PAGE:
''ze'' can be used most of the time. It sounds less formal but otherwise it's always a good alternative as long as the word is not stressed.
''hun'' is used instead of ''hen'' because it's the indirect object (dative case) and because no preposition is used. ''hen'' is used as a direct object or when a preposition is used.
You can determine the indirect object by asking (if I remember correctly) "to/for whom + predicate + subject + direct object'' which would be ''for who do we cook a meal?'', the answer is: for them.
This probably sounds rather complicated, which is why most native speakers mix up hen and hun all the time. So no need to worry about it really.
Wij koken hun een maaltijd is not how a Dutch person would express cooking them a meal. First of all the use of hun is incorrect here. hun can only be used if it expresses a possessive adjective, p. ex. :it is their meal.. 'het is hun maaltijd'. 'Wij koken hun maaltijd' therefore would mean 'we are cooking their meal'.
So most important of all, if you are not sure about the difference between 'hen' and 'hun' remember 'hun' is about possessing something.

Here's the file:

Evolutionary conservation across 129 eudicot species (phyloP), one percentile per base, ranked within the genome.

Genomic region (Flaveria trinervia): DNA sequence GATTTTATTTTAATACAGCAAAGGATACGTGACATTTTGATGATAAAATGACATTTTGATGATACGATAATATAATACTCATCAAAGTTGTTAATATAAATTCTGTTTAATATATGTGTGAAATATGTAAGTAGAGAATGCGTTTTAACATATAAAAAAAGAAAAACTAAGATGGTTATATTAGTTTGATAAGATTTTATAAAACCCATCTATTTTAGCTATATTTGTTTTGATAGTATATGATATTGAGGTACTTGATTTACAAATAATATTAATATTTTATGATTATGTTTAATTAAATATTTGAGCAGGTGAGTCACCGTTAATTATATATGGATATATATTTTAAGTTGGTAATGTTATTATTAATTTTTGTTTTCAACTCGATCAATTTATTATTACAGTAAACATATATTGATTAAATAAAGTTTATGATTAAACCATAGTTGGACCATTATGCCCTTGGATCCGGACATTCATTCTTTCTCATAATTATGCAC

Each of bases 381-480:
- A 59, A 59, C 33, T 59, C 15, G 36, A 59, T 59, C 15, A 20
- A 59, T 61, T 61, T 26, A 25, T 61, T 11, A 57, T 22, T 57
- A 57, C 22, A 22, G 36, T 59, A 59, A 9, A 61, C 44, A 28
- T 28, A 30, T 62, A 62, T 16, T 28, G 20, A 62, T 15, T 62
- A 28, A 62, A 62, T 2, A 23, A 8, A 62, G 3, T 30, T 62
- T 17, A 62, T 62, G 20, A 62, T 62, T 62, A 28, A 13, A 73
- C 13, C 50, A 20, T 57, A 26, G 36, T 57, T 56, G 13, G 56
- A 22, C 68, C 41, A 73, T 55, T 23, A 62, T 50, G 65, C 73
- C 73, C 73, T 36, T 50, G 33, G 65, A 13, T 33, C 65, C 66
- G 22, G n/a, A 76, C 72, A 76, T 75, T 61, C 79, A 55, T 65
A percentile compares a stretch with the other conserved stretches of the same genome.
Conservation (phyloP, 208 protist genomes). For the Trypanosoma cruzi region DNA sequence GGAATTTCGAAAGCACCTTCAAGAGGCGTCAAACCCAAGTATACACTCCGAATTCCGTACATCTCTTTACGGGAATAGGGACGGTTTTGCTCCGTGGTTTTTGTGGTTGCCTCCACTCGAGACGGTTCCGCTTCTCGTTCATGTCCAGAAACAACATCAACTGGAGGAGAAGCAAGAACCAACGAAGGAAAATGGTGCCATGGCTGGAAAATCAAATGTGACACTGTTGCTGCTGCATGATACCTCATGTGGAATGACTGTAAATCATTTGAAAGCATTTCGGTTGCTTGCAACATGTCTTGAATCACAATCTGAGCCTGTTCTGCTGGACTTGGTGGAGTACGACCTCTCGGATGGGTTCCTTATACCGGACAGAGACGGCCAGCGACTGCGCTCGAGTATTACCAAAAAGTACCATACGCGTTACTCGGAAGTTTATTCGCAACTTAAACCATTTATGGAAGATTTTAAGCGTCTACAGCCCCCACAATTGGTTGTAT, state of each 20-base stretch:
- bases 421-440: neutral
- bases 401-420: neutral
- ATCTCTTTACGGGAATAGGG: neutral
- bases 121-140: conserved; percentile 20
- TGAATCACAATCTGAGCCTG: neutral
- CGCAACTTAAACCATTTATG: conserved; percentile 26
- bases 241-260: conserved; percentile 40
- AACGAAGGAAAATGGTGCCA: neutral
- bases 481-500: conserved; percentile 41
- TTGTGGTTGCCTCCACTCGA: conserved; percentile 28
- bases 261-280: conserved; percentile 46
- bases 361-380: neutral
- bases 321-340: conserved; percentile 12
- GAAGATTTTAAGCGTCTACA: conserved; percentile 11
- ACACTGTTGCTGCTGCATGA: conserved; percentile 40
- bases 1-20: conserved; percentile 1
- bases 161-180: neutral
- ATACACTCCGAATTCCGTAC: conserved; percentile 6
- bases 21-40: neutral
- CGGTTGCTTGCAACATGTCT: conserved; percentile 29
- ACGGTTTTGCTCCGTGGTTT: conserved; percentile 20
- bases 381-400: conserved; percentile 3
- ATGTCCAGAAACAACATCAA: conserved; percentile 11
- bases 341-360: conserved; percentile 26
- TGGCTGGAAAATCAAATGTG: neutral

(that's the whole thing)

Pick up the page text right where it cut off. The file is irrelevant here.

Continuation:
Louise, "hun" is not merely used in possessive forms! I don't know why you would say that. In general, you use "hen" after a preposition, e.g.: "ik geef het boek aan hen" or "wij koken een maaltijd voor hen". If you leave out the preposition, use "hun": "ik geef hun het boek" or "Wij koken hun een maaltijd". The sentence is correct. See an explanation in Dutch here: https://onzetaal.nl/taaladvies/hun-hen/
It is incorrect but within twenty years it will be correct as many Dutch use hun/hen wrongly. If you want to sounds Dutch better to use it incorrect as then you'll make the same mistake many Dutch make. Grammarly and officially hun is still wrong. Hun can only be used when talking about possession.
I see you're also taking German - not sure if you've gotten as far as the dative there, but the same idea here for hen and hun in the plural is what you find in German in the masc singular den - dem. hen is accusative (what are you cooking? I'm cooking a meal. meal=direct object). Hun is dative (for whom are you cooking the meal? I'm cooking them a meal. them=indirect object).